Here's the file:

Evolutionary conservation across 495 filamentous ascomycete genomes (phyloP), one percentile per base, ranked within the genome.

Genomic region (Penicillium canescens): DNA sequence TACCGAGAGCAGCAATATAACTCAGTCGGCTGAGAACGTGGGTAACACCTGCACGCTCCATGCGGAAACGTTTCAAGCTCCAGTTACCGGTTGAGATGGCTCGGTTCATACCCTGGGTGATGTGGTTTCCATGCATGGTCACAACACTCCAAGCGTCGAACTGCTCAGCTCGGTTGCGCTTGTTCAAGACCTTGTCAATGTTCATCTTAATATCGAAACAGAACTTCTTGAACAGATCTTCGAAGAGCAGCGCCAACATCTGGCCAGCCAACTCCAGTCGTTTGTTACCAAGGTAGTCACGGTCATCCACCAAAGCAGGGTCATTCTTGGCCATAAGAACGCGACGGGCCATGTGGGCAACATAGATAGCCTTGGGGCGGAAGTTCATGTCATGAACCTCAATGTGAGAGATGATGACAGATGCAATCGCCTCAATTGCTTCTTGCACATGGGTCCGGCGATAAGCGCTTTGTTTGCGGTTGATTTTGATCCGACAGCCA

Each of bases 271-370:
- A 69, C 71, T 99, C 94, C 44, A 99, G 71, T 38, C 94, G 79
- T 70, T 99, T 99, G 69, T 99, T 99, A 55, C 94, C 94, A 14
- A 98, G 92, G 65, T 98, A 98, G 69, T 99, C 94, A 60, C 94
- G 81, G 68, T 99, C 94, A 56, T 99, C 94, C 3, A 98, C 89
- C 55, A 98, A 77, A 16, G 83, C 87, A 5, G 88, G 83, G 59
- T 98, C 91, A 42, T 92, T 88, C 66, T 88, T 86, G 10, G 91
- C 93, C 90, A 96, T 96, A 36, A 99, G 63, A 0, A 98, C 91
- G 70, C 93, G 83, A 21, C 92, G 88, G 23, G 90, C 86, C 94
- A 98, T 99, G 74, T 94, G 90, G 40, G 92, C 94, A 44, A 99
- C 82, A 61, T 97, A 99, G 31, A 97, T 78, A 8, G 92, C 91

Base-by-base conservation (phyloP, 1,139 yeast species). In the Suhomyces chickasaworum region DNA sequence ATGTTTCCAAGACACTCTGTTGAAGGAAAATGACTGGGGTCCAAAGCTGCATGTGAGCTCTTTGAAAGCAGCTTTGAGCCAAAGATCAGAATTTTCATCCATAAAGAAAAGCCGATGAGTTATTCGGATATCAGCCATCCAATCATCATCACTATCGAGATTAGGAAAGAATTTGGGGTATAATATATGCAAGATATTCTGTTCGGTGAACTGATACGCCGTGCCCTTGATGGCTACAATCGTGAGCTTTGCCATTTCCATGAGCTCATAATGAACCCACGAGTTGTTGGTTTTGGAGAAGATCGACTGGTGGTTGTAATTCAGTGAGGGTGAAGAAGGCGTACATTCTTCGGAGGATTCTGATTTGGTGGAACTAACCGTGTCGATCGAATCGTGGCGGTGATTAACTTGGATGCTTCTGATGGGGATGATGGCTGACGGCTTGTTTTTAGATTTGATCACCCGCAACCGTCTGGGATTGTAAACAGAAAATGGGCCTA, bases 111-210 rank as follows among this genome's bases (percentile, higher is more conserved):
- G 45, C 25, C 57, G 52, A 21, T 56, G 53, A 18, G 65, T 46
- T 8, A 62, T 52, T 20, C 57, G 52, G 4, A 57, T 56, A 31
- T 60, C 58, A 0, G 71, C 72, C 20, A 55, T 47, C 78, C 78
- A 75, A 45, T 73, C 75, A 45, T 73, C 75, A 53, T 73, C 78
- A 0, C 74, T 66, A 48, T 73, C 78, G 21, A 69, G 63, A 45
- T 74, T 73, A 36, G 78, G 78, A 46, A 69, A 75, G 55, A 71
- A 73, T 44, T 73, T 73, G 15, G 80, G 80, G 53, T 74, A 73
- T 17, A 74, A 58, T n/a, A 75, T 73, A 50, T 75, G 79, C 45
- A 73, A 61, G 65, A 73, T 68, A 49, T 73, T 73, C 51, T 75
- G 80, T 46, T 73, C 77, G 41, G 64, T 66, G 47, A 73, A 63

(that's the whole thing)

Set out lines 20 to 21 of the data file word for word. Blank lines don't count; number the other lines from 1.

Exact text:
- T 74, T 73, A 36, G 78, G 78, A 46, A 69, A 75, G 55, A 71
- A 73, T 44, T 73, T 73, G 15, G 80, G 80, G 53, T 74, A 73